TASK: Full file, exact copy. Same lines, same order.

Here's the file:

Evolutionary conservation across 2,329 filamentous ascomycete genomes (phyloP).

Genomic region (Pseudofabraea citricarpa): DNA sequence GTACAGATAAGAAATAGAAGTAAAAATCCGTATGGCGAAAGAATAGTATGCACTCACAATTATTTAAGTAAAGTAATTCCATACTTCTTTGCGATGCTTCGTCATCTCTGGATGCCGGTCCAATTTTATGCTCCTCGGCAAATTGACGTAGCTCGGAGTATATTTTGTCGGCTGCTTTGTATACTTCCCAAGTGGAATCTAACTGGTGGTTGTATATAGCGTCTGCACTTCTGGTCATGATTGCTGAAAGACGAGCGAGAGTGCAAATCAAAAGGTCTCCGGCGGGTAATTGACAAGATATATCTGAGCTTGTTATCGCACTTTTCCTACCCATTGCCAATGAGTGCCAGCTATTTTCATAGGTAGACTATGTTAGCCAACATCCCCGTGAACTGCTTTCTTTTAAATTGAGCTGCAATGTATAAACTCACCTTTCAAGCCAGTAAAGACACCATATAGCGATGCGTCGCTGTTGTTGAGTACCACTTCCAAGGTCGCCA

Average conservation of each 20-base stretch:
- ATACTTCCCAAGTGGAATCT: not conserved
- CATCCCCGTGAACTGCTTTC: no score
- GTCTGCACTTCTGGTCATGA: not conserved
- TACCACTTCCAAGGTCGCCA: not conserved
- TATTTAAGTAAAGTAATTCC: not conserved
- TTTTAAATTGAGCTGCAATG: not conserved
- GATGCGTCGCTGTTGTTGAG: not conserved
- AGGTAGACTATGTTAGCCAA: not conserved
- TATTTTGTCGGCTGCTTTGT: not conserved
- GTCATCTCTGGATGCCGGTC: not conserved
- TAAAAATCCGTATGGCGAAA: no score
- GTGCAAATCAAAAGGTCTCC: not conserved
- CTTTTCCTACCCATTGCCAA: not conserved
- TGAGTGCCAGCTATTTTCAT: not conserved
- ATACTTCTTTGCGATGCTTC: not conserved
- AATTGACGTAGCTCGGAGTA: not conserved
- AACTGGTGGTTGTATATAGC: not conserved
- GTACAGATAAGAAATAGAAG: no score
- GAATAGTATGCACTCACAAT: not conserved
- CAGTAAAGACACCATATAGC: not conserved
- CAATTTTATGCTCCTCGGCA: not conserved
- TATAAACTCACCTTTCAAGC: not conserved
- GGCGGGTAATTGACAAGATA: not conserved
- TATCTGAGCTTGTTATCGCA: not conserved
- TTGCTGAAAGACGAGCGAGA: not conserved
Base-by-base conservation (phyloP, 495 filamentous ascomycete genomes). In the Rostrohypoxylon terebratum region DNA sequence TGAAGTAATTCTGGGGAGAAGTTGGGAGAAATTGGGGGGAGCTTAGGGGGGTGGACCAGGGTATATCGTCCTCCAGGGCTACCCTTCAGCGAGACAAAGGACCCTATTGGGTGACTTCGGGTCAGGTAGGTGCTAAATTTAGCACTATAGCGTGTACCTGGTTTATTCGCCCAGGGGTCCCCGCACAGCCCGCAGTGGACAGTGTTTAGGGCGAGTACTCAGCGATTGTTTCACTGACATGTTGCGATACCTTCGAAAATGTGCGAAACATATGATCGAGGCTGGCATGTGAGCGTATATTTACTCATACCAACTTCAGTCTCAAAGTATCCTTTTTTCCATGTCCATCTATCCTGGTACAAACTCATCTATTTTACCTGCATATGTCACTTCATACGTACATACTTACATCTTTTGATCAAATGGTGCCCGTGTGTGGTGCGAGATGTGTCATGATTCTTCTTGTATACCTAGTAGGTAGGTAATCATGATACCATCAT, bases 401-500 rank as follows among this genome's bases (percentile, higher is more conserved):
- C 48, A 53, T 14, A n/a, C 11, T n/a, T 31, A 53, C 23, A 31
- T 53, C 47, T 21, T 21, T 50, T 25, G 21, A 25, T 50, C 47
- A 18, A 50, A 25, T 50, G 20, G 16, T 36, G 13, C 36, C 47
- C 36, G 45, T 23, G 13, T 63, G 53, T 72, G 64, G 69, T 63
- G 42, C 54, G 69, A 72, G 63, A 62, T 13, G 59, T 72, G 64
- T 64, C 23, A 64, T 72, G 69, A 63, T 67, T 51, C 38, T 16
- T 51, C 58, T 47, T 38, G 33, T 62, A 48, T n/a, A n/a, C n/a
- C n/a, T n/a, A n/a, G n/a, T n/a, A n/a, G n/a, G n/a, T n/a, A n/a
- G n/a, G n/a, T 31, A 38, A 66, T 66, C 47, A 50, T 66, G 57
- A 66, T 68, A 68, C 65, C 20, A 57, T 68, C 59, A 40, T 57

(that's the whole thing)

Evolutionary conservation across 2,329 filamentous ascomycete genomes (phyloP).

Genomic region (Pseudofabraea citricarpa): DNA sequence GTACAGATAAGAAATAGAAGTAAAAATCCGTATGGCGAAAGAATAGTATGCACTCACAATTATTTAAGTAAAGTAATTCCATACTTCTTTGCGATGCTTCGTCATCTCTGGATGCCGGTCCAATTTTATGCTCCTCGGCAAATTGACGTAGCTCGGAGTATATTTTGTCGGCTGCTTTGTATACTTCCCAAGTGGAATCTAACTGGTGGTTGTATATAGCGTCTGCACTTCTGGTCATGATTGCTGAAAGACGAGCGAGAGTGCAAATCAAAAGGTCTCCGGCGGGTAATTGACAAGATATATCTGAGCTTGTTATCGCACTTTTCCTACCCATTGCCAATGAGTGCCAGCTATTTTCATAGGTAGACTATGTTAGCCAACATCCCCGTGAACTGCTTTCTTTTAAATTGAGCTGCAATGTATAAACTCACCTTTCAAGCCAGTAAAGACACCATATAGCGATGCGTCGCTGTTGTTGAGTACCACTTCCAAGGTCGCCA

Average conservation of each 20-base stretch:
- ATACTTCCCAAGTGGAATCT: not conserved
- CATCCCCGTGAACTGCTTTC: no score
- GTCTGCACTTCTGGTCATGA: not conserved
- TACCACTTCCAAGGTCGCCA: not conserved
- TATTTAAGTAAAGTAATTCC: not conserved
- TTTTAAATTGAGCTGCAATG: not conserved
- GATGCGTCGCTGTTGTTGAG: not conserved
- AGGTAGACTATGTTAGCCAA: not conserved
- TATTTTGTCGGCTGCTTTGT: not conserved
- GTCATCTCTGGATGCCGGTC: not conserved
- TAAAAATCCGTATGGCGAAA: no score
- GTGCAAATCAAAAGGTCTCC: not conserved
- CTTTTCCTACCCATTGCCAA: not conserved
- TGAGTGCCAGCTATTTTCAT: not conserved
- ATACTTCTTTGCGATGCTTC: not conserved
- AATTGACGTAGCTCGGAGTA: not conserved
- AACTGGTGGTTGTATATAGC: not conserved
- GTACAGATAAGAAATAGAAG: no score
- GAATAGTATGCACTCACAAT: not conserved
- CAGTAAAGACACCATATAGC: not conserved
- CAATTTTATGCTCCTCGGCA: not conserved
- TATAAACTCACCTTTCAAGC: not conserved
- GGCGGGTAATTGACAAGATA: not conserved
- TATCTGAGCTTGTTATCGCA: not conserved
- TTGCTGAAAGACGAGCGAGA: not conserved
Base-by-base conservation (phyloP, 495 filamentous ascomycete genomes). In the Rostrohypoxylon terebratum region DNA sequence TGAAGTAATTCTGGGGAGAAGTTGGGAGAAATTGGGGGGAGCTTAGGGGGGTGGACCAGGGTATATCGTCCTCCAGGGCTACCCTTCAGCGAGACAAAGGACCCTATTGGGTGACTTCGGGTCAGGTAGGTGCTAAATTTAGCACTATAGCGTGTACCTGGTTTATTCGCCCAGGGGTCCCCGCACAGCCCGCAGTGGACAGTGTTTAGGGCGAGTACTCAGCGATTGTTTCACTGACATGTTGCGATACCTTCGAAAATGTGCGAAACATATGATCGAGGCTGGCATGTGAGCGTATATTTACTCATACCAACTTCAGTCTCAAAGTATCCTTTTTTCCATGTCCATCTATCCTGGTACAAACTCATCTATTTTACCTGCATATGTCACTTCATACGTACATACTTACATCTTTTGATCAAATGGTGCCCGTGTGTGGTGCGAGATGTGTCATGATTCTTCTTGTATACCTAGTAGGTAGGTAATCATGATACCATCAT, bases 401-500 rank as follows among this genome's bases (percentile, higher is more conserved):
- C 48, A 53, T 14, A n/a, C 11, T n/a, T 31, A 53, C 23, A 31
- T 53, C 47, T 21, T 21, T 50, T 25, G 21, A 25, T 50, C 47
- A 18, A 50, A 25, T 50, G 20, G 16, T 36, G 13, C 36, C 47
- C 36, G 45, T 23, G 13, T 63, G 53, T 72, G 64, G 69, T 63
- G 42, C 54, G 69, A 72, G 63, A 62, T 13, G 59, T 72, G 64
- T 64, C 23, A 64, T 72, G 69, A 63, T 67, T 51, C 38, T 16
- T 51, C 58, T 47, T 38, G 33, T 62, A 48, T n/a, A n/a, C n/a
- C n/a, T n/a, A n/a, G n/a, T n/a, A n/a, G n/a, G n/a, T n/a, A n/a
- G n/a, G n/a, T 31, A 38, A 66, T 66, C 47, A 50, T 66, G 57
- A 66, T 68, A 68, C 65, C 20, A 57, T 68, C 59, A 40, T 57